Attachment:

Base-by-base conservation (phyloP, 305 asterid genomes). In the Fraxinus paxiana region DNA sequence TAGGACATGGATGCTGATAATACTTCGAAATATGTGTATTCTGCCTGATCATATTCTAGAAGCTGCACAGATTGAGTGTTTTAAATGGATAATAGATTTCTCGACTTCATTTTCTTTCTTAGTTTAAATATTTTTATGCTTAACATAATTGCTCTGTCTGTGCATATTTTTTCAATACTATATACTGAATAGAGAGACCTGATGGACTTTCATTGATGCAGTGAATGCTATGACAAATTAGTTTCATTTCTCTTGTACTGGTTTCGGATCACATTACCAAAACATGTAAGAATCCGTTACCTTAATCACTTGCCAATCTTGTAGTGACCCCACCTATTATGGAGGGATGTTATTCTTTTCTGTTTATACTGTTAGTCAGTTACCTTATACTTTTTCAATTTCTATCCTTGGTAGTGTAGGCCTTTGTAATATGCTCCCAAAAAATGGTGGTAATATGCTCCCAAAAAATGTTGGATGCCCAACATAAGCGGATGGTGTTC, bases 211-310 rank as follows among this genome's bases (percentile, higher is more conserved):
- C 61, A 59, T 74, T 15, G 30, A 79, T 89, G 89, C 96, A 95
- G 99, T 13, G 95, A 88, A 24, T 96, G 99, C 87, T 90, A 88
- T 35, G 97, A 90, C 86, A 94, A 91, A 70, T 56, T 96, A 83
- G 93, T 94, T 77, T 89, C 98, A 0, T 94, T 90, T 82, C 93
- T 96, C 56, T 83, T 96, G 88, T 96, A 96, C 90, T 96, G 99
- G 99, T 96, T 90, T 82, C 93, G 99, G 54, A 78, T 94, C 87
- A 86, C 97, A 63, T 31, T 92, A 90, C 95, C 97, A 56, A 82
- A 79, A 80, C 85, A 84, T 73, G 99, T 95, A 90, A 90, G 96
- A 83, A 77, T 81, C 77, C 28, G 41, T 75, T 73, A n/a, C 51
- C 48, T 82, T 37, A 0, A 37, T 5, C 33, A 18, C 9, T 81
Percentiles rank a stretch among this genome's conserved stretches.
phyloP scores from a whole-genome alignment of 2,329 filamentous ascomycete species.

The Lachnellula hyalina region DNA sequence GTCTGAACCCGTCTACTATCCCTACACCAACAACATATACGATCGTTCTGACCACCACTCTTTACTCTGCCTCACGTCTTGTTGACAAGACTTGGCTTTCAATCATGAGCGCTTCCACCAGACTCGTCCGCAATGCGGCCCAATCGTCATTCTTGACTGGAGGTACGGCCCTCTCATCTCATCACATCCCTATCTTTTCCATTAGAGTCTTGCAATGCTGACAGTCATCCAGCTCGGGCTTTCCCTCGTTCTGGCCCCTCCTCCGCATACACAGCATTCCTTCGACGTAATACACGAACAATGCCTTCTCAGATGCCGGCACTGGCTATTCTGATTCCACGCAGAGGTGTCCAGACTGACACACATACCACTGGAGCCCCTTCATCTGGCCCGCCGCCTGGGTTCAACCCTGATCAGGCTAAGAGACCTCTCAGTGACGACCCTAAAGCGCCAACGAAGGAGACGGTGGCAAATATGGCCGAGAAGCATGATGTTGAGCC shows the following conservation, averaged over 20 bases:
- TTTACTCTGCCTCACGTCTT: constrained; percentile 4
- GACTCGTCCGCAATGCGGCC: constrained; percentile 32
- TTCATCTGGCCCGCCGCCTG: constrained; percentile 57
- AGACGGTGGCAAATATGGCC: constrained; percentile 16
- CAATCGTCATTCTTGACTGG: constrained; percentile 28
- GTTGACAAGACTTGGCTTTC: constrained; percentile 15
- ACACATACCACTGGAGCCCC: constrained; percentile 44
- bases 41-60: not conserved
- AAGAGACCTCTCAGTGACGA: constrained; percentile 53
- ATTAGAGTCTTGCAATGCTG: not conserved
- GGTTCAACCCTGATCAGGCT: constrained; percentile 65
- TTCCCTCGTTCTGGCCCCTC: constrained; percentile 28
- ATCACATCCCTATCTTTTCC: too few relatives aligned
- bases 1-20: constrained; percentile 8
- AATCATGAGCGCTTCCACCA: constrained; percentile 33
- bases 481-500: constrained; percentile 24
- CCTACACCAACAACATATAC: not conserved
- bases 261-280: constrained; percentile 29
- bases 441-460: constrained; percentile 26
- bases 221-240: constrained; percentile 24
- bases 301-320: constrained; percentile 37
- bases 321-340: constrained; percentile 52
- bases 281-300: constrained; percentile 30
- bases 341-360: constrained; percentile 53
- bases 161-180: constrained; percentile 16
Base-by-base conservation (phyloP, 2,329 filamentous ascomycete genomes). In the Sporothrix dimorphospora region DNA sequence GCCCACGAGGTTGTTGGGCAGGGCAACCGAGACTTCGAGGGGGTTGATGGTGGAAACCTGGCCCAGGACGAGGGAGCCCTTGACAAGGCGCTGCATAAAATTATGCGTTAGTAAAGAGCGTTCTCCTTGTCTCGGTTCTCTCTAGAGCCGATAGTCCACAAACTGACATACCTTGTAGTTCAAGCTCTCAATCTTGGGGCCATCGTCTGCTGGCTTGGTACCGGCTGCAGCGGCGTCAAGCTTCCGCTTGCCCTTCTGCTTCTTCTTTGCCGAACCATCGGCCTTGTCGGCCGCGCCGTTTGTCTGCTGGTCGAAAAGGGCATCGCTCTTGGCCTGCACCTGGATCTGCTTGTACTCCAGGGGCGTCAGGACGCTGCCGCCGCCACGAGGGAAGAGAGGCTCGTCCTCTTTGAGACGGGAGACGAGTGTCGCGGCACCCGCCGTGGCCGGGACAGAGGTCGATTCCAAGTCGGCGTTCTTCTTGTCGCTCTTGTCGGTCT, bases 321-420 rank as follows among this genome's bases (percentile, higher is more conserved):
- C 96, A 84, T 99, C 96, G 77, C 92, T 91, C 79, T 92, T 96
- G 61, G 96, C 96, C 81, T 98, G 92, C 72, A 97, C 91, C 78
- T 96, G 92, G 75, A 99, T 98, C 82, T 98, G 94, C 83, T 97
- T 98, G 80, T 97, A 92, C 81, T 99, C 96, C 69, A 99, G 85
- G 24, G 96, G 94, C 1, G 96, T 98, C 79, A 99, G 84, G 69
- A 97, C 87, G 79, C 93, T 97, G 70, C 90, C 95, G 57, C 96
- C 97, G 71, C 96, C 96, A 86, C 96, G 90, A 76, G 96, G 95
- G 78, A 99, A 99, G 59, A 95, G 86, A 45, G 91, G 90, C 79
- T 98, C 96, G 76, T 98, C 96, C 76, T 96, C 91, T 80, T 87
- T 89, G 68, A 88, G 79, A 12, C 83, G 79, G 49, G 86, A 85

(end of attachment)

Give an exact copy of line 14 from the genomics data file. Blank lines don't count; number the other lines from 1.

The Lachnellula hyalina region DNA sequence GTCTGAACCCGTCTACTATCCCTACACCAACAACATATACGATCGTTCTGACCACCACTCTTTACTCTGCCTCACGTCTTGTTGACAAGACTTGGCTTTCAATCATGAGCGCTTCCACCAGACTCGTCCGCAATGCGGCCCAATCGTCATTCTTGACTGGAGGTACGGCCCTCTCATCTCATCACATCCCTATCTTTTCCATTAGAGTCTTGCAATGCTGACAGTCATCCAGCTCGGGCTTTCCCTCGTTCTGGCCCCTCCTCCGCATACACAGCATTCCTTCGACGTAATACACGAACAATGCCTTCTCAGATGCCGGCACTGGCTATTCTGATTCCACGCAGAGGTGTCCAGACTGACACACATACCACTGGAGCCCCTTCATCTGGCCCGCCGCCTGGGTTCAACCCTGATCAGGCTAAGAGACCTCTCAGTGACGACCCTAAAGCGCCAACGAAGGAGACGGTGGCAAATATGGCCGAGAAGCATGATGTTGAGCC shows the following conservation, averaged over 20 bases: